WW1 Casualty: Lance Serjeant 11350 James Bridge -
Lance Serjeant 11350 James Bridge
||6th Bn, South Lancashire Regiment
|Date of Death
Pieta Military Cemetery
C III 2
|SDGW – Where Born
||West Bromwich, Staffs
||West Smethwick, Staffs
||Died of Wounds
||Theatre of War
|Research Ref. No.
The 6th (Service) Battalion was formed soon after the outbreak of war from the first thousand men who answered Kitchener’s call to arms “Your Country Needs You”. These units were afterwards known as “K1” units.
The battalion commenced training at Tidworth in Wiltshire in the barracks recently vacated by the 2nd Battalion, which had joined the British Expeditionary Force in France. Final “polishing” took place at Blackdown, near Aldershot.
In April 1915, an Expeditionary Force landed on the shores of Gallipoli as part of the Dardanelles campaign, with the ultimate aim of capturing Constantinople. The landings were not the success that was first hoped for, and reinforcements were brought in. This took place on 7th July and included the 6th Battalion, South Lancs., landing at Helles.
The next few weeks were spent learning trench warfare, and included several spells in the front line before being withdrawn to Mudros on the Greek island of Lemnos on 31st July for a rest period.
On 4th August, the battalion returned to Gallipoli, this time landing at Anzac Cove. On the 8th, it was ordered to follow the 9th Royal Warwickshire Regiment in an assault on the slopes of Chunuk Bair. This took place, although the assault came under withering Turkish fire. The attackers eventually dug in late in the evening about 100ft below the summit.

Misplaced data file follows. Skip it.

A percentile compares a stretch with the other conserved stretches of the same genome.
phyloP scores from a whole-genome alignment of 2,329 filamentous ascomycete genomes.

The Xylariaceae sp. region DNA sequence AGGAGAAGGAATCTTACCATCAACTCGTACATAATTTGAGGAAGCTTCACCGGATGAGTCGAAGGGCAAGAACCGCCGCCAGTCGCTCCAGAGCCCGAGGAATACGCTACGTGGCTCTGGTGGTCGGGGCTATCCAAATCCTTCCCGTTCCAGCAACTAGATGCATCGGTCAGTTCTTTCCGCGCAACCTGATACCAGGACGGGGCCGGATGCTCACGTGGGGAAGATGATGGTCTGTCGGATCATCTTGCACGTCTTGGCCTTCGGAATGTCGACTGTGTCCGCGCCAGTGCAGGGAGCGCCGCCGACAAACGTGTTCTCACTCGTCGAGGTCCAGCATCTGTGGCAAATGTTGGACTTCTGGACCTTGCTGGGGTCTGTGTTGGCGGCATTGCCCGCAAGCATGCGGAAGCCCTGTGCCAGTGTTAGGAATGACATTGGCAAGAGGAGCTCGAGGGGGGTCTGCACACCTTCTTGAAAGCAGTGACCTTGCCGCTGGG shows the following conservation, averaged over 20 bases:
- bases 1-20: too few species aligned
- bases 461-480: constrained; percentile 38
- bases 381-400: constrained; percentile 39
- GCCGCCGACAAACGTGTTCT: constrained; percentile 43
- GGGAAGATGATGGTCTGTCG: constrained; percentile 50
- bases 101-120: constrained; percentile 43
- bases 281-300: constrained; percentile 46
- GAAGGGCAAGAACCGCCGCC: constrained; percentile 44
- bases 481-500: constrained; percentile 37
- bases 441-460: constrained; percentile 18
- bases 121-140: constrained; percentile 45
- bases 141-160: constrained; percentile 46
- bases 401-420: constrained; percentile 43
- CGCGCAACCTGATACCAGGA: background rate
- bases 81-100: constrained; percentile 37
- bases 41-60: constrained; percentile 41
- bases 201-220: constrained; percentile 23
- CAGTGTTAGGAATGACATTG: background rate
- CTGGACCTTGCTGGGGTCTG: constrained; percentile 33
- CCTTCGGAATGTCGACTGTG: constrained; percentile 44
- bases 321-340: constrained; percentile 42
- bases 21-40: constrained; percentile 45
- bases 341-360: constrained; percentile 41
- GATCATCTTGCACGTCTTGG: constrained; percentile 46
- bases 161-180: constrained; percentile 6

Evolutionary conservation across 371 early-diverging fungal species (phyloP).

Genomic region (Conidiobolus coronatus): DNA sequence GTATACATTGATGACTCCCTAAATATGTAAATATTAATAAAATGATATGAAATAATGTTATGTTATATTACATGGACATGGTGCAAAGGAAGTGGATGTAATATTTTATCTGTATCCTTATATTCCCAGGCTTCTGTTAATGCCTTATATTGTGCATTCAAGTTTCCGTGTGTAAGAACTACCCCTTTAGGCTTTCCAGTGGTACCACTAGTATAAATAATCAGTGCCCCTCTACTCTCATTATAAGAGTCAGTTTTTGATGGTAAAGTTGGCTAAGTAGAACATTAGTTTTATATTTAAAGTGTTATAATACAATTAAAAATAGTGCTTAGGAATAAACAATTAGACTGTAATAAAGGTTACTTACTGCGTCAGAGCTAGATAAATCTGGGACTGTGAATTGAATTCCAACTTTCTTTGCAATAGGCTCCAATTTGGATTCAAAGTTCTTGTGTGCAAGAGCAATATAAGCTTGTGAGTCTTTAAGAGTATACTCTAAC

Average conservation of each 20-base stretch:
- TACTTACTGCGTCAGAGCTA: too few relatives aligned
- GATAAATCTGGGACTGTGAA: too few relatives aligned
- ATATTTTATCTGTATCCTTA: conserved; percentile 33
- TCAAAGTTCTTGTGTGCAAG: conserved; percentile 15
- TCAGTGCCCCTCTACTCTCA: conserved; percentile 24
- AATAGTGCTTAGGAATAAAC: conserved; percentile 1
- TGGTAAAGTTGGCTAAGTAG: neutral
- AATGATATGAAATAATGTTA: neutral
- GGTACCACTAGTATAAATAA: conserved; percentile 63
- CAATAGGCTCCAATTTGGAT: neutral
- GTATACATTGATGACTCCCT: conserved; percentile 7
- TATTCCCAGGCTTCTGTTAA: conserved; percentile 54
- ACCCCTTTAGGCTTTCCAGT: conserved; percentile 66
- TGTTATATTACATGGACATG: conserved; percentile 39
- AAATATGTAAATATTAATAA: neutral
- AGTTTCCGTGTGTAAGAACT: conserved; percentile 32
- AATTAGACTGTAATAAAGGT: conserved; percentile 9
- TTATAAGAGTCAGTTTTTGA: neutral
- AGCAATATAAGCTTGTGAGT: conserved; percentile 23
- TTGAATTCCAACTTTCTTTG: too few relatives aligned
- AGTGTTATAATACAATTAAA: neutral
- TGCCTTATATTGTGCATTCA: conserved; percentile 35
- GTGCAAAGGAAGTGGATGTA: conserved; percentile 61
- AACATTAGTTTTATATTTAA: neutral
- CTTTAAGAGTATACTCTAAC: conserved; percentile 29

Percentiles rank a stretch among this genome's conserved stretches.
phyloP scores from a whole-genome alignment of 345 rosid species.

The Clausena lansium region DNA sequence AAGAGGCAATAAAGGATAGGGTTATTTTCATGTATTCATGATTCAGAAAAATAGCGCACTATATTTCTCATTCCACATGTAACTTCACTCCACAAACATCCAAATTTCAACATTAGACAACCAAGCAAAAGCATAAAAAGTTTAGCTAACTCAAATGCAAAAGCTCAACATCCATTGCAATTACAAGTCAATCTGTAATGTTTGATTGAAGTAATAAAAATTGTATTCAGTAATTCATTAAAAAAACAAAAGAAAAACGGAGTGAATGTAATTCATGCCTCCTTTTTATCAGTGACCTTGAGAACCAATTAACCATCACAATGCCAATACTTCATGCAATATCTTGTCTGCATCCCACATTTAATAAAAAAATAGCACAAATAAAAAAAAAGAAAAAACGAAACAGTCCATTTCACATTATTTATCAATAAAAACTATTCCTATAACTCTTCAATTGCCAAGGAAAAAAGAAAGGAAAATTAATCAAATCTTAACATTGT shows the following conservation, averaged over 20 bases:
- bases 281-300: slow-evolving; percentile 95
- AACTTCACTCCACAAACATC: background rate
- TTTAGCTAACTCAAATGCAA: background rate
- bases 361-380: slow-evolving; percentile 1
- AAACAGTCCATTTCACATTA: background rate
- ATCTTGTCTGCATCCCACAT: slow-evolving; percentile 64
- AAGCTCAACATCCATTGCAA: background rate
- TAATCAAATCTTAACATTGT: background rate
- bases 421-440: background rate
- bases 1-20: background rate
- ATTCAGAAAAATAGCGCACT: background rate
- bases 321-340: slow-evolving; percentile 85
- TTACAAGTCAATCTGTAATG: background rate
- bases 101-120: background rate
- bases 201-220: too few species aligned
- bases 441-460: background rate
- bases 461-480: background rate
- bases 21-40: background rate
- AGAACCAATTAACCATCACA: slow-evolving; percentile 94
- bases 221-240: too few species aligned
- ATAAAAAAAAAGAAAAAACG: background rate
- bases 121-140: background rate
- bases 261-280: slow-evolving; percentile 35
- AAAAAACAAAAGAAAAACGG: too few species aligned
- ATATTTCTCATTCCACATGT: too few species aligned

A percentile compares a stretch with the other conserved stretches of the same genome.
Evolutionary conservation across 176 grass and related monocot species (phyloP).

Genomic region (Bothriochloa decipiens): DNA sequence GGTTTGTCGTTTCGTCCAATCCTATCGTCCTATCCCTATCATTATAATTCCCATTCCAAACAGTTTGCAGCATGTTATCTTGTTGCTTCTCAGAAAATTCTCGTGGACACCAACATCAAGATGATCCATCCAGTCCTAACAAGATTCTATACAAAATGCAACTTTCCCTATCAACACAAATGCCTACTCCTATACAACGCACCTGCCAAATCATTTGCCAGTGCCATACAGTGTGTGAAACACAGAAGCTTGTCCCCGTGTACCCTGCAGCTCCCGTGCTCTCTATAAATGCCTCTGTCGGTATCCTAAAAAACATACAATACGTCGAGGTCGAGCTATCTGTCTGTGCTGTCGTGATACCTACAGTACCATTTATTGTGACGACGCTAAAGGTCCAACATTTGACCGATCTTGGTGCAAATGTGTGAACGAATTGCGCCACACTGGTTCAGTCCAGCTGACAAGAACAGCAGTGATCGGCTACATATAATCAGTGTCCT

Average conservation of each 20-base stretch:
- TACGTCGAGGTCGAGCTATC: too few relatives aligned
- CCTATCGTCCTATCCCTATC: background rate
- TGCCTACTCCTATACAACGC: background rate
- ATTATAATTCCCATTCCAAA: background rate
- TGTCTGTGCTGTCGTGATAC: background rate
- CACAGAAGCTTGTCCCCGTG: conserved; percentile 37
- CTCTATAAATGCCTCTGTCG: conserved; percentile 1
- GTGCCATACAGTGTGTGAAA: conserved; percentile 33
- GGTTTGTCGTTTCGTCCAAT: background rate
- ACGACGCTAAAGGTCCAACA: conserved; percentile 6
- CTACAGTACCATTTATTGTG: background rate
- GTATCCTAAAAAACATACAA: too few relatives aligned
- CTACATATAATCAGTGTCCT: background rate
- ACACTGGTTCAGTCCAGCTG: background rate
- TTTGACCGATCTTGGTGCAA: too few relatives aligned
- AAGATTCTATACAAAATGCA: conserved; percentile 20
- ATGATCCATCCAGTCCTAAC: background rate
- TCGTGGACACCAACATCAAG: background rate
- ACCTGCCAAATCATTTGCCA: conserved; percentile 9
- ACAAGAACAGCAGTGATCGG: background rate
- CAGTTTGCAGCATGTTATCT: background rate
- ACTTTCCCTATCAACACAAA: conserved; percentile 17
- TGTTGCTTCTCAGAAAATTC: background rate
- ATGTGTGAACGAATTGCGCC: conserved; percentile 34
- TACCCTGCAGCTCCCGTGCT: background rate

The total strength of the battalion on 1st August was 700. By the end of that month, they had lost 15 officers and approximately 500 other ranks killed, wounded and missing.
On 21st September, the battalion moved into reserve trenches at Suvla, where they remained until the evacuation of Gallipoli in December 1915.
It is not clear from surviving records at which point James Bridge was injured or fell ill.
Whatever happened, he was moved to hospital on Malta where he died on 22nd December. He rests in Pieta Military Cemetery.
James Bridge’s Medal Index Card shows his entry to the Gallipoli theatre of war in July 1915, which entitled him to the 1914-1915 Star in addition to his British War Medal and Victory Medal. It also shows that he died of wounds on 22nd December that same year
A broad view of Pieta Military Cemetery
James Bridge's grave at Pieta